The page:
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chapter 13|9 pages

International studies, religion, and cross-cultural religious literacy

ByJames K. Wellman
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chapter 14|14 pages

Religious literacy in development and humanitarian relief

ByKatherine Marshall
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chapter 15|15 pages

Religious literacy and diplomacy

ByNicole Bibbins Sedaca
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chapter 16|13 pages

Religious literacy, chaplaincy, and spiritual care

ByWendy Cadge, Carolina P. Seigler, Trace Haythorn
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chapter 17|13 pages

Corporate religious diversity, equity, and inclusion as covenantal pluralism

ByBrian J. Grim, Kent Johnson
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chapter 18|13 pages

Religious literacy and social services

ByChelsea Langston Bombino, Stanley Carlson-Thies
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chapter 19|15 pages

Religious literacy and American journalism

A charge to public service
ByJosh Good
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part III|173 pages

Where can religious literacy and covenantal pluralism make a difference? Case studies and practitioner perspectives

chapter 20|13 pages

Engagement and embrace—From apartheid to democracy

A reflection on rupture and a toolkit for transition
ByEbrahim Rasool
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chapter 21|11 pages

The secularism paradox

Living with deep difference in the Middle East
ByShadi Hamid
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chapter 22|14 pages

Two steps forward, one step back

Prospects for covenantal pluralism in Laos and Vietnam
ByStephen Bailey, Hien Vu
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chapter 23|12 pages

Cross-cultural religious literacy, competencies, and skills

An Indonesian experience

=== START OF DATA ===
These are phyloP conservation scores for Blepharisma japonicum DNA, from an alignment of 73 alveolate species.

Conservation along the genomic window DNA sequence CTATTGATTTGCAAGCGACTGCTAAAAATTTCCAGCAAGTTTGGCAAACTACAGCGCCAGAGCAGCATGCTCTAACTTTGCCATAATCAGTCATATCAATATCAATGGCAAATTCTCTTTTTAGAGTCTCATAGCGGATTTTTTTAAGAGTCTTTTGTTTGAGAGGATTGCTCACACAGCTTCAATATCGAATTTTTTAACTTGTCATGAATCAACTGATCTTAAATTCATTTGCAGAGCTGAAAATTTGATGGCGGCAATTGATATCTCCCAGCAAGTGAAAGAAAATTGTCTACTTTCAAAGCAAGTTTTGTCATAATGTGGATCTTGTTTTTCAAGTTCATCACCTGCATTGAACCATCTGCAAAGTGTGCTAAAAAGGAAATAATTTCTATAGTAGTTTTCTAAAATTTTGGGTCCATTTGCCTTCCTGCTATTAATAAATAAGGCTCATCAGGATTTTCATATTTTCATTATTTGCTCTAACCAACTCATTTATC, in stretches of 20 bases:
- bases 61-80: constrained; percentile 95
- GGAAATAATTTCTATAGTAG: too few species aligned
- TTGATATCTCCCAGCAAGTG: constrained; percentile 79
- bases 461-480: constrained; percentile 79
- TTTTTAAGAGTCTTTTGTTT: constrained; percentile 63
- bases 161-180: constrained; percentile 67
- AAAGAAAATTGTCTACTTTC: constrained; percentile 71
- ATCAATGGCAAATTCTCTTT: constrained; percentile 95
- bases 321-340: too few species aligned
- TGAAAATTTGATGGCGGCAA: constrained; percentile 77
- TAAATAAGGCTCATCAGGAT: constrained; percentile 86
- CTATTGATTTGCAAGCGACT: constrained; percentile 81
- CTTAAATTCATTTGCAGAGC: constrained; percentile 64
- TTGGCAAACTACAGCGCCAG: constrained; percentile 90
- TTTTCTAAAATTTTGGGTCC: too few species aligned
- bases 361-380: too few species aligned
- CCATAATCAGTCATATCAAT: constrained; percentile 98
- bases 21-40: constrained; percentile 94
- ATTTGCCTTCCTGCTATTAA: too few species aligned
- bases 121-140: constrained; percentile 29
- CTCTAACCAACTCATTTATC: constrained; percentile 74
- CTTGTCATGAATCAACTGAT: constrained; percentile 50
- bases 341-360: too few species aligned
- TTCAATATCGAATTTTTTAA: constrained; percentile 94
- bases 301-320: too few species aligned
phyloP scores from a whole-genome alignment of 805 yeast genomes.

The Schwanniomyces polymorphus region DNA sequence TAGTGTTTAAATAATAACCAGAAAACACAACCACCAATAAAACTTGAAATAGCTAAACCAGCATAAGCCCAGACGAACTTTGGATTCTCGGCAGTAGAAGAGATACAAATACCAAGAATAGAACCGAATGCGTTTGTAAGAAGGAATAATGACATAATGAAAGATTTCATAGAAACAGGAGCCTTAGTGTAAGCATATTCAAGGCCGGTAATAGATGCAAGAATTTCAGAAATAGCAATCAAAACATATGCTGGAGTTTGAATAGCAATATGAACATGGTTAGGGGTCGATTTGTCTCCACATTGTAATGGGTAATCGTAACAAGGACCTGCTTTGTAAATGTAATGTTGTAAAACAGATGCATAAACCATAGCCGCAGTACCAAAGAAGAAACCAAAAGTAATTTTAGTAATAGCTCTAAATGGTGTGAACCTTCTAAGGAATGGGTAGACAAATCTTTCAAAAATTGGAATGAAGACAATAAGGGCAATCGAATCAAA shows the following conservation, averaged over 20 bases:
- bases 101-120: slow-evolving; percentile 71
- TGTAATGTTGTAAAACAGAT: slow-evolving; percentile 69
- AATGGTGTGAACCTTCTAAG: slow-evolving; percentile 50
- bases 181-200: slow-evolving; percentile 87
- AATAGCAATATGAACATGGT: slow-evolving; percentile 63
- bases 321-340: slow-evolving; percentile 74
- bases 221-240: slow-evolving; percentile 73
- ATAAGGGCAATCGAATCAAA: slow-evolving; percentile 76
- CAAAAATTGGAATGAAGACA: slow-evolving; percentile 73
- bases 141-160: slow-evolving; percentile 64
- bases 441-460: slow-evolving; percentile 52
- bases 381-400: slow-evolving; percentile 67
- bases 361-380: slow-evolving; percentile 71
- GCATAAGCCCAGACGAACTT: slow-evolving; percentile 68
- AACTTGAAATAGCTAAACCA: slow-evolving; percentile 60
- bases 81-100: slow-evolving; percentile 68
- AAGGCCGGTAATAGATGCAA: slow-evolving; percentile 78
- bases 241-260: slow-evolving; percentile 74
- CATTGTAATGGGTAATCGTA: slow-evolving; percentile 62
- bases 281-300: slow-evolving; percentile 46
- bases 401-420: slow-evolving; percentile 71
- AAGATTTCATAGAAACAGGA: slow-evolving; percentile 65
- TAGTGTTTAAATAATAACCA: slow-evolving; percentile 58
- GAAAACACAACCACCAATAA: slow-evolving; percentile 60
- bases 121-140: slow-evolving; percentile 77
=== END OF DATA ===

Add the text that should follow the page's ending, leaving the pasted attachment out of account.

ByMatius Ho
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chapter 24|14 pages

“Salad bowl” secularism

India's covenant to preserve pluralism
ByTehmina Arora
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chapter 25|13 pages

Religious literacy and Pakistan's pluralist potential

ByMinhas Majeed Khan
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chapter 26|11 pages

Geo-religious literacy, orthodoxy, and plurality in Russia

Prospects for covenantal pluralism
ByKatya Drozdova
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chapter 27|12 pages

Transition and transformation in Western Europe

Possibilities for covenantal pluralism
BySughra Ahmed
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chapter 30|13 pages

Understanding—and bridging—religious liberty tribalism

A case study in talking about Muslims' rights with Christian conservatives in America
ByAsma T. Uddin
Size: 0.17 MB

chapter 31|9 pages

Seeking a virtuous feedback loop

Robust pluralism and civic engagement in the United States
ByZeenat Rahman
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chapter 32|10 pages

Fairness as a path forward on LGBTQ rights and religious liberty

ByShirley Hoogstra, Robin Fretwell Wilson
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chapter 33|16 pages

From the pulpit to pluralism

A personal reflection
ByBob Roberts